Is Taiwan a state? The Charter does not define what a state is, nor does any other UN document. The formula set out in the Montevideo Convention, 1933, to which only the United States and 15 Latin American countries are parties, is now seen as best reflecting the classical conditions under customary international law that a prospective state must satisfy. Article 1 of that convention (the word convention means treaty here, as is usual in international law):

The state as a person of international law should possess the following qualifications: (a) a permanent population; (b) a defined territory; (c) government; and (d) capacity to enter into relations with other states.

There can be no question that Taiwan has a permanent population and a government. Its territory may not be exactly defined, considering that a dispute over the Penghu (Pescadores) Achipelago, and the Jinmen and Mazu islands would almost certainly erupt between China and Taiwan, should the latter ever become unquestionably a state. But this is not fatal, as precedents exist, such as in the case of Israel, of a state coming into being with territorial disputes with its neighbours. The problem is with the last element.

The capacity to enter into relations with other states is both a prerequisite and a consequence of statehood because, until a body politic is accepted by established states as a state, it is prevented from entering into diplomatic relations even if it is willing and capable to do so. This brings us to the international law of recognition, which is the first and critical step for any prospective state to win an international personality.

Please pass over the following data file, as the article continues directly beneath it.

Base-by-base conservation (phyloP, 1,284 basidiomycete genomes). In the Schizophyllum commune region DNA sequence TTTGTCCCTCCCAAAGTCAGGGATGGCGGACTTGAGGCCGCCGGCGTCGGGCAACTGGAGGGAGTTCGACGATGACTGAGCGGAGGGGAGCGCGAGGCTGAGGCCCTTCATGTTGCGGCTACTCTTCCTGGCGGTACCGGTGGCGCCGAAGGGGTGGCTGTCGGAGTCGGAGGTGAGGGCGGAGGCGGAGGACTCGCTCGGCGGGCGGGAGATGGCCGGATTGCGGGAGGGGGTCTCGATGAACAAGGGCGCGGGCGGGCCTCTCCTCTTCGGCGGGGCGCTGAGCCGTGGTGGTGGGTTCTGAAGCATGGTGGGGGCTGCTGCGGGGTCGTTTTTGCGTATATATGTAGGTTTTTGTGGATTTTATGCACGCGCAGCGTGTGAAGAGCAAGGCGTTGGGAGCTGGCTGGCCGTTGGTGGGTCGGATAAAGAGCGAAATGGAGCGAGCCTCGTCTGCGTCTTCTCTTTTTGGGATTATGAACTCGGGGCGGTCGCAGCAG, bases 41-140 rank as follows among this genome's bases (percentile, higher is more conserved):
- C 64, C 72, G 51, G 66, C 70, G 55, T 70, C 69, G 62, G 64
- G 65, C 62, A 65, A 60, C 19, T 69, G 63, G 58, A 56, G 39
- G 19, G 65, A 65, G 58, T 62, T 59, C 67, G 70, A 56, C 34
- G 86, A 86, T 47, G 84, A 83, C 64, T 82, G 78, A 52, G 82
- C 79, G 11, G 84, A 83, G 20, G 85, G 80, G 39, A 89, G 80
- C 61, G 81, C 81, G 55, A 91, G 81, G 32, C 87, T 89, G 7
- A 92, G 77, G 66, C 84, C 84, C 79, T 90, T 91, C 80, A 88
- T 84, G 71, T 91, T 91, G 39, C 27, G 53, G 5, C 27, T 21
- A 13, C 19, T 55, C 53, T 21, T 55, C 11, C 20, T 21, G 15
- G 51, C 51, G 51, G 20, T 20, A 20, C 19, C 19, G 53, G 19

Recognition is really two-fold: recognition of the state and recognition of the government, although they are typically done at the same time. Taiwan as a state has never been and is still not recognized by any state. Until it gets such recognition, it is moot to talk about its membership in the United Nations. But the government in Taipei was once recognized by most of the world and is still recognized by close to 30 countries as the government of the Republic of China, which presumably covers all of China, including the mainland. And it was in that capacity that the Taipei government once had a seat in the UN as a member as well as a permanent member of its Security Council. Yet, by UN resolution, the Republic of China has been replaced by the People’s Republic of China, and as far as the UN is concerned, the Republic of China that ruled all China has ceased to exist. More on this later.